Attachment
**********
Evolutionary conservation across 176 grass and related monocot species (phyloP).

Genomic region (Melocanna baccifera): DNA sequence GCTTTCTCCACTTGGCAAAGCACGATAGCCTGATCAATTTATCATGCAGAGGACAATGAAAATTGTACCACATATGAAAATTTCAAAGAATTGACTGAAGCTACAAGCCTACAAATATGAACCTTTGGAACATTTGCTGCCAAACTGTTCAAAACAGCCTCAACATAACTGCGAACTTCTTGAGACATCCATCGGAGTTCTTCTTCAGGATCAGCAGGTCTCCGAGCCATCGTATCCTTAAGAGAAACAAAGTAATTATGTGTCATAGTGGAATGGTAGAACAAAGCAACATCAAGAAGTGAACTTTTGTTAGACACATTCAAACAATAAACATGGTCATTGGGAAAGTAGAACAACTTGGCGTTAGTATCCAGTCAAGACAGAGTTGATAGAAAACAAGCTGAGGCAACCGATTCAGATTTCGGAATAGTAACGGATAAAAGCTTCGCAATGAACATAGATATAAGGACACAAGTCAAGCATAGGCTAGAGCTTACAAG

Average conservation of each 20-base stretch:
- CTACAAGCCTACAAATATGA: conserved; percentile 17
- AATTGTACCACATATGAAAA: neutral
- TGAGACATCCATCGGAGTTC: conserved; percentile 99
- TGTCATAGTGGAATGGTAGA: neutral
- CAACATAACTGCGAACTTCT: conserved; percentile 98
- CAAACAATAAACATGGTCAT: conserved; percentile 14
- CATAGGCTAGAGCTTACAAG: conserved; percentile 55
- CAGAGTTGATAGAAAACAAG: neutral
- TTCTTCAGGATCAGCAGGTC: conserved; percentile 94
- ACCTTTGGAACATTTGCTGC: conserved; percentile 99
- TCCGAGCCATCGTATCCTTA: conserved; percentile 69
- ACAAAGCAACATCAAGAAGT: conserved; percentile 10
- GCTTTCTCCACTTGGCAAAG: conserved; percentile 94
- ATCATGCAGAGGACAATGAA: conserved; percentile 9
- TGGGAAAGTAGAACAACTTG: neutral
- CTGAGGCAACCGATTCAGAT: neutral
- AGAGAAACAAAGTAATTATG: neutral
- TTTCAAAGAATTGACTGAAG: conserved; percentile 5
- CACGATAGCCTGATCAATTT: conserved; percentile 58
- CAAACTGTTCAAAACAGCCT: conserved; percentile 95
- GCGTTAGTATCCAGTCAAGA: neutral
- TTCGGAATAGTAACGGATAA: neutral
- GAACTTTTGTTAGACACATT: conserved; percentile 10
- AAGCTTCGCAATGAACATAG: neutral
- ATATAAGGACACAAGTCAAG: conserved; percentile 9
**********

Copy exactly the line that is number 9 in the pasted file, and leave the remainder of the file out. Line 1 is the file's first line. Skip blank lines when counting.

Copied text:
- CAAACAATAAACATGGTCAT: conserved; percentile 14